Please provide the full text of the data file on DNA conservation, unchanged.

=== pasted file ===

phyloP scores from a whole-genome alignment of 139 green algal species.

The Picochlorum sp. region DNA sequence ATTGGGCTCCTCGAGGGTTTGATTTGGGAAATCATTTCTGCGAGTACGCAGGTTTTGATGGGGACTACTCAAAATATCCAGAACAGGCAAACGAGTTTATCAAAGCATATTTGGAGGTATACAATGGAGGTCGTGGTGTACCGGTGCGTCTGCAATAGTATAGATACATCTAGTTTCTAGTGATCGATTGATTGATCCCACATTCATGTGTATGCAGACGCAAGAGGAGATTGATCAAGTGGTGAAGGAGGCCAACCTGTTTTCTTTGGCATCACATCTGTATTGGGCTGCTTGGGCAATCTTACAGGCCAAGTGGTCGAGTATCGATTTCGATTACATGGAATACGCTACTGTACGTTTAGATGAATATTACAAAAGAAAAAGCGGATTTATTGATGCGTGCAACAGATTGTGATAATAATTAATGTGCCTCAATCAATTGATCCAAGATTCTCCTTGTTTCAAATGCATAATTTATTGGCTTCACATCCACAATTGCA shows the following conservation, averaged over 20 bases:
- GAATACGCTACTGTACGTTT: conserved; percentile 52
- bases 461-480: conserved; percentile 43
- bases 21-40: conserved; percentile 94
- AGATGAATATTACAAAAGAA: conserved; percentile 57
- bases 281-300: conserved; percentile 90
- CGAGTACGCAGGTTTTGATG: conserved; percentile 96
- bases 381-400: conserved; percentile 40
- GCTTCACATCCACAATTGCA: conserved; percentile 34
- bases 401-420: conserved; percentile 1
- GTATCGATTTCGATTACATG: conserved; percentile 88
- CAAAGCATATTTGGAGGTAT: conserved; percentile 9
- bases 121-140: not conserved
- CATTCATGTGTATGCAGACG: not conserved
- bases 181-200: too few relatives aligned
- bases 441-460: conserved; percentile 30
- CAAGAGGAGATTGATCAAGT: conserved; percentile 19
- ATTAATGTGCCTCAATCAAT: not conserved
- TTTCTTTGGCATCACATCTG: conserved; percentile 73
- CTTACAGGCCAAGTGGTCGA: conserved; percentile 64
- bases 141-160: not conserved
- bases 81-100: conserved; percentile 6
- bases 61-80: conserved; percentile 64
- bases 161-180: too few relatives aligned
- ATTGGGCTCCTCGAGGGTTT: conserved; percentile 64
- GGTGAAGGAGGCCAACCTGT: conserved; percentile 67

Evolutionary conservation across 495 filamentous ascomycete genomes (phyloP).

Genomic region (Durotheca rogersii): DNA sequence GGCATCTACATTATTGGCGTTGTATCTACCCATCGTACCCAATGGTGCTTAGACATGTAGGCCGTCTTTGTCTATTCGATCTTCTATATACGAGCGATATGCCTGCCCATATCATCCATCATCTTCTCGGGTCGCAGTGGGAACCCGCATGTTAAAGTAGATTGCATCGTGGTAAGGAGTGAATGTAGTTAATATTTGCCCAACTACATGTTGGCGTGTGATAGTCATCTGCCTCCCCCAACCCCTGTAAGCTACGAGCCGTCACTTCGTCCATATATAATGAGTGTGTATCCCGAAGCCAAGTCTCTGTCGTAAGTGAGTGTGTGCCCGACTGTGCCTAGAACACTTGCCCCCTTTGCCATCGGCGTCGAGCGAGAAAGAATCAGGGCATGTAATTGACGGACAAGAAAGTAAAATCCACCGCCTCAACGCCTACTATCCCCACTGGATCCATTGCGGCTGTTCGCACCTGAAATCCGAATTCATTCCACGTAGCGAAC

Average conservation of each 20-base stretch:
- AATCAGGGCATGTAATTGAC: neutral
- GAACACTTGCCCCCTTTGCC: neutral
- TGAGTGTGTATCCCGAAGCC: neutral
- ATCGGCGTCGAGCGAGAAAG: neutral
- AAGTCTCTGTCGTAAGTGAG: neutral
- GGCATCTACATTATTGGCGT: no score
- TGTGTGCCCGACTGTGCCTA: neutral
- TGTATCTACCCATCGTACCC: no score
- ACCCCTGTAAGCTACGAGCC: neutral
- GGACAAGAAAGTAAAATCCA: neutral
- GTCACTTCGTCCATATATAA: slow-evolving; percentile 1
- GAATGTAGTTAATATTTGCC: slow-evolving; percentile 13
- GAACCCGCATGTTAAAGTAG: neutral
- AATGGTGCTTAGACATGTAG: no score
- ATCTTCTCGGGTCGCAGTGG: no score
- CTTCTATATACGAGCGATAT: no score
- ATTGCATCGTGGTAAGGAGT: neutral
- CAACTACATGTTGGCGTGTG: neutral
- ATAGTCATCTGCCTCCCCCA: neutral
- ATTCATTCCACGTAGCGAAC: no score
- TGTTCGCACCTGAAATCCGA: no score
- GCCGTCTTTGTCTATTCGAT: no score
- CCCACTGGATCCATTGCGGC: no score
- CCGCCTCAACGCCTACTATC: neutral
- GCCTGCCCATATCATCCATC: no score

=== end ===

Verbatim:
phyloP scores from a whole-genome alignment of 139 green algal species.

The Picochlorum sp. region DNA sequence ATTGGGCTCCTCGAGGGTTTGATTTGGGAAATCATTTCTGCGAGTACGCAGGTTTTGATGGGGACTACTCAAAATATCCAGAACAGGCAAACGAGTTTATCAAAGCATATTTGGAGGTATACAATGGAGGTCGTGGTGTACCGGTGCGTCTGCAATAGTATAGATACATCTAGTTTCTAGTGATCGATTGATTGATCCCACATTCATGTGTATGCAGACGCAAGAGGAGATTGATCAAGTGGTGAAGGAGGCCAACCTGTTTTCTTTGGCATCACATCTGTATTGGGCTGCTTGGGCAATCTTACAGGCCAAGTGGTCGAGTATCGATTTCGATTACATGGAATACGCTACTGTACGTTTAGATGAATATTACAAAAGAAAAAGCGGATTTATTGATGCGTGCAACAGATTGTGATAATAATTAATGTGCCTCAATCAATTGATCCAAGATTCTCCTTGTTTCAAATGCATAATTTATTGGCTTCACATCCACAATTGCA shows the following conservation, averaged over 20 bases:
- GAATACGCTACTGTACGTTT: conserved; percentile 52
- bases 461-480: conserved; percentile 43
- bases 21-40: conserved; percentile 94
- AGATGAATATTACAAAAGAA: conserved; percentile 57
- bases 281-300: conserved; percentile 90
- CGAGTACGCAGGTTTTGATG: conserved; percentile 96
- bases 381-400: conserved; percentile 40
- GCTTCACATCCACAATTGCA: conserved; percentile 34
- bases 401-420: conserved; percentile 1
- GTATCGATTTCGATTACATG: conserved; percentile 88
- CAAAGCATATTTGGAGGTAT: conserved; percentile 9
- bases 121-140: not conserved
- CATTCATGTGTATGCAGACG: not conserved
- bases 181-200: too few relatives aligned
- bases 441-460: conserved; percentile 30
- CAAGAGGAGATTGATCAAGT: conserved; percentile 19
- ATTAATGTGCCTCAATCAAT: not conserved
- TTTCTTTGGCATCACATCTG: conserved; percentile 73
- CTTACAGGCCAAGTGGTCGA: conserved; percentile 64
- bases 141-160: not conserved
- bases 81-100: conserved; percentile 6
- bases 61-80: conserved; percentile 64
- bases 161-180: too few relatives aligned
- ATTGGGCTCCTCGAGGGTTT: conserved; percentile 64
- GGTGAAGGAGGCCAACCTGT: conserved; percentile 67

Evolutionary conservation across 495 filamentous ascomycete genomes (phyloP).

Genomic region (Durotheca rogersii): DNA sequence GGCATCTACATTATTGGCGTTGTATCTACCCATCGTACCCAATGGTGCTTAGACATGTAGGCCGTCTTTGTCTATTCGATCTTCTATATACGAGCGATATGCCTGCCCATATCATCCATCATCTTCTCGGGTCGCAGTGGGAACCCGCATGTTAAAGTAGATTGCATCGTGGTAAGGAGTGAATGTAGTTAATATTTGCCCAACTACATGTTGGCGTGTGATAGTCATCTGCCTCCCCCAACCCCTGTAAGCTACGAGCCGTCACTTCGTCCATATATAATGAGTGTGTATCCCGAAGCCAAGTCTCTGTCGTAAGTGAGTGTGTGCCCGACTGTGCCTAGAACACTTGCCCCCTTTGCCATCGGCGTCGAGCGAGAAAGAATCAGGGCATGTAATTGACGGACAAGAAAGTAAAATCCACCGCCTCAACGCCTACTATCCCCACTGGATCCATTGCGGCTGTTCGCACCTGAAATCCGAATTCATTCCACGTAGCGAAC

Average conservation of each 20-base stretch:
- AATCAGGGCATGTAATTGAC: neutral
- GAACACTTGCCCCCTTTGCC: neutral
- TGAGTGTGTATCCCGAAGCC: neutral
- ATCGGCGTCGAGCGAGAAAG: neutral
- AAGTCTCTGTCGTAAGTGAG: neutral
- GGCATCTACATTATTGGCGT: no score
- TGTGTGCCCGACTGTGCCTA: neutral
- TGTATCTACCCATCGTACCC: no score
- ACCCCTGTAAGCTACGAGCC: neutral
- GGACAAGAAAGTAAAATCCA: neutral
- GTCACTTCGTCCATATATAA: slow-evolving; percentile 1
- GAATGTAGTTAATATTTGCC: slow-evolving; percentile 13
- GAACCCGCATGTTAAAGTAG: neutral
- AATGGTGCTTAGACATGTAG: no score
- ATCTTCTCGGGTCGCAGTGG: no score
- CTTCTATATACGAGCGATAT: no score
- ATTGCATCGTGGTAAGGAGT: neutral
- CAACTACATGTTGGCGTGTG: neutral
- ATAGTCATCTGCCTCCCCCA: neutral
- ATTCATTCCACGTAGCGAAC: no score
- TGTTCGCACCTGAAATCCGA: no score
- GCCGTCTTTGTCTATTCGAT: no score
- CCCACTGGATCCATTGCGGC: no score
- CCGCCTCAACGCCTACTATC: neutral
- GCCTGCCCATATCATCCATC: no score